What is the ‘roadmap’?
Boris Johnson’s plan for lifting lockdown restrictions has been announced. The wider reopening of schools was confirmed for March 8, with other sections of society divided into a series of four ‘steps’, likely between March and July, when every adult should have been offered at least one vaccination.
Elite sport was granted dispensation to continue during this current lockdown, but there has been a clamour for recreational sport to be prioritised so that people can again derive the vast physical and mental health benefits.
Many sports and clubs are also facing huge financial uncertainty and are desperate to get back up and running. There was a relatively wide resumption of sport between July and December last year and, with Spring approaching and the vaccination programme being rolled out, the grassroots sports sector is hoping to start planning again with some certainty.
Is children’s sport being prioritised?
Yes. As part of the school reopening from March 8, outdoors after-school sports and activities will also restart alongside regular PE lessons.
Organised community children’s sport will then resume three weeks later with a range of other outdoor activities. It follows The Telegraph’s Keep Kids Active campaign and lobbying from governing bodies for outdoor community children’s sport to return at the same time as the wider reopening of schools.
The Government was wary of introducing further mixing of children at the exact same time as the big school reopening and so decided to wait until the end of March before allowing children’s community sport.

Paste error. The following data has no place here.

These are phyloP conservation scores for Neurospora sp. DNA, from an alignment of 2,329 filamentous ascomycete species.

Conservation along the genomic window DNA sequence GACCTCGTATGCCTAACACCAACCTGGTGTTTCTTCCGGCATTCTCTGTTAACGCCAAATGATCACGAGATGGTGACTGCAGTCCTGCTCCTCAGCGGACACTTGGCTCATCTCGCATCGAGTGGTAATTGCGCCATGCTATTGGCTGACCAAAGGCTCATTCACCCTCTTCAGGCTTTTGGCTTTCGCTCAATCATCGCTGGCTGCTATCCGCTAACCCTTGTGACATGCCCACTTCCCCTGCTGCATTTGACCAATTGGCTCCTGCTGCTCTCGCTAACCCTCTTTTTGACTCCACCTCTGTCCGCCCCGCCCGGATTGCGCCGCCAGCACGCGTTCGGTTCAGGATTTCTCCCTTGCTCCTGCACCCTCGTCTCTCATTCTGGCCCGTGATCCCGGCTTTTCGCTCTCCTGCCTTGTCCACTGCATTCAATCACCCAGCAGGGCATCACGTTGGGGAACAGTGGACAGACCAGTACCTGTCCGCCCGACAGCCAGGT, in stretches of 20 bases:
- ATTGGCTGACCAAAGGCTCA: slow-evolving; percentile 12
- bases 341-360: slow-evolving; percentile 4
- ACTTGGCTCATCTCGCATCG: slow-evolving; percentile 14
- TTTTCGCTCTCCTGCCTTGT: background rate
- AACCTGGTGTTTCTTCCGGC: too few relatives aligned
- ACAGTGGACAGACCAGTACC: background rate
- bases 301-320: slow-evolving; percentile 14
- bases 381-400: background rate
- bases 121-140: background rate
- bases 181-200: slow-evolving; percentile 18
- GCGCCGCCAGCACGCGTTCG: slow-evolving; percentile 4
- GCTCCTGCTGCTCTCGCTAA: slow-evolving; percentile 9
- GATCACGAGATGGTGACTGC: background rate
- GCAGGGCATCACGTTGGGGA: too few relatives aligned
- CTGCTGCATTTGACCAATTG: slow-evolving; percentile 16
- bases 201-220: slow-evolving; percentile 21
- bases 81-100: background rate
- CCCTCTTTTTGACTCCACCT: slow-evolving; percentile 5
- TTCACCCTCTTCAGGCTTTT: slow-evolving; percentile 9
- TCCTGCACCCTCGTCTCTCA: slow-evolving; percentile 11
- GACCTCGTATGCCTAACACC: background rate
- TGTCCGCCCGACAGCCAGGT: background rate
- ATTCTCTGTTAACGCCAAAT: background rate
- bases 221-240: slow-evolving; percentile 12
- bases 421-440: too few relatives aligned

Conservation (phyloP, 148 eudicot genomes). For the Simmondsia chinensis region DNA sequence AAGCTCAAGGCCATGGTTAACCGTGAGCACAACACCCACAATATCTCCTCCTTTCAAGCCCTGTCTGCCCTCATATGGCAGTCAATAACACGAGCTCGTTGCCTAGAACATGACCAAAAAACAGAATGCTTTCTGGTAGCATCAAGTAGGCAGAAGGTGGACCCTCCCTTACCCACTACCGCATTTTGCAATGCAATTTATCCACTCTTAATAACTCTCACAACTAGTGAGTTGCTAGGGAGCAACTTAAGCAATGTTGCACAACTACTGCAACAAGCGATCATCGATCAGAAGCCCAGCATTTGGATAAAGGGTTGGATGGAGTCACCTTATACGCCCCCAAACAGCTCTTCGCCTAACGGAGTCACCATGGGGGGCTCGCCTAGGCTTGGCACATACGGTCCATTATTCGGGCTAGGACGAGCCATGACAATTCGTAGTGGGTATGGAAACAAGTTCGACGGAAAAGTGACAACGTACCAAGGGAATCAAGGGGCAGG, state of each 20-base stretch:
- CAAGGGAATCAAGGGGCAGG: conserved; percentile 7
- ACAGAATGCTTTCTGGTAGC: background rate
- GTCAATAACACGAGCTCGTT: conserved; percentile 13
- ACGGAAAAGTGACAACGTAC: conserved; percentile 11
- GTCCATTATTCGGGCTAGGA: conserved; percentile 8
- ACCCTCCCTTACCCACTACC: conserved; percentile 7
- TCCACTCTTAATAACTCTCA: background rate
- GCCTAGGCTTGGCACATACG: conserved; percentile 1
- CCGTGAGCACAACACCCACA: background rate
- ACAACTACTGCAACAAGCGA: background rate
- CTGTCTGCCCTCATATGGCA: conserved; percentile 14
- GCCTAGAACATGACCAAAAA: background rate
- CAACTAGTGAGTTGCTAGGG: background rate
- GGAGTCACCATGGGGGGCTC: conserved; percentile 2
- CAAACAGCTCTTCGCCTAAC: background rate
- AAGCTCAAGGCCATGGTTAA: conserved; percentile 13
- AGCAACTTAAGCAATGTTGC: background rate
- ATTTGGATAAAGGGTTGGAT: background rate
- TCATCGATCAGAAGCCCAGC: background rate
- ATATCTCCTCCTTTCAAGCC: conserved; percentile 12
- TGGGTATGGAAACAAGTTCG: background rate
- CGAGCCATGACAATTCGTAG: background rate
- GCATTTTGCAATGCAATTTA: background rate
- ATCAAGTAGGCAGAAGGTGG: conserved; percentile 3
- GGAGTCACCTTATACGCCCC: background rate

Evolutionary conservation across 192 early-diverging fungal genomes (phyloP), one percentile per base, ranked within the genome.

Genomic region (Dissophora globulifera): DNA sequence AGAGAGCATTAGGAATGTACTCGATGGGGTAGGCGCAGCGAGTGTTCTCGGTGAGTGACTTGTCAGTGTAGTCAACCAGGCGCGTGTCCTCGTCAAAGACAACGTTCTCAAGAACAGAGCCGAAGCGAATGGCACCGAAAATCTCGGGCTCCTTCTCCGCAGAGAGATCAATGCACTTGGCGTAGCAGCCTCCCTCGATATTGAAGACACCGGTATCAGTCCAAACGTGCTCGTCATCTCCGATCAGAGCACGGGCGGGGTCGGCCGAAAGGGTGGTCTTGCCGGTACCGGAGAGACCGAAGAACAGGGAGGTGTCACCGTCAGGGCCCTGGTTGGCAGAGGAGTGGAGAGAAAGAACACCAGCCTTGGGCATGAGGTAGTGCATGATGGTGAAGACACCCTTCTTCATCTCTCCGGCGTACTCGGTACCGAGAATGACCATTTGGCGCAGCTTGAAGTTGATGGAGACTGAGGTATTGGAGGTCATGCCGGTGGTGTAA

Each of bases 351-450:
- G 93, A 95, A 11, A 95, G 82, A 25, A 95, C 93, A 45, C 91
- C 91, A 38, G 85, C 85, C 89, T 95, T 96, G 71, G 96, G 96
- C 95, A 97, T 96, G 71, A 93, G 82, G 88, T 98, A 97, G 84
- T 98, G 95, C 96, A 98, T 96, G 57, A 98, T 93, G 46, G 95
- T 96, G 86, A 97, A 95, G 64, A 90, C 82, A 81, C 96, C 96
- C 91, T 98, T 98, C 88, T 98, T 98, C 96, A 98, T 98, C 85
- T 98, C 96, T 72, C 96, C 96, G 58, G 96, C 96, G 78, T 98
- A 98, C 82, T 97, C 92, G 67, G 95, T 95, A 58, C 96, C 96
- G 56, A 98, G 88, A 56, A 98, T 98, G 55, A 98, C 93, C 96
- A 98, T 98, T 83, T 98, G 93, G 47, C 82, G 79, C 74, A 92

However, there will be a major national push next month to promote physical activity and sport after levels of activity levels fell significantly during previous lockdowns.
Resuming sport before Easter is also hugely significant for the provision of holiday sports clubs and activities – and there will be an accompanying push to make school sport facilities available to the wider community.
Which sports will return first?
March 29 will also mark the reopening of a wide range of outdoor adult sports, including grass-roots football and golf as well as facilities including tennis and basketball courts.
Sports that can be practiced in a socially distanced way had been making strong representations to the Government throughout this third national lockdown.
Angling succeeded in being exempted completely from the current lockdown but tennis, golf, archery and a range of outdoor water sports had been pushing to return at the earliest opportunity and are all confident that they can return safely.
Protocols are already in place following the previous lockdown and, with evidence of significantly reduced Covid-19 transmission outdoors, there is a strong feeling that the health and wellbeing benefits of reopening outdoor sport will outweigh the risks.
What about sports which are mostly played indoors?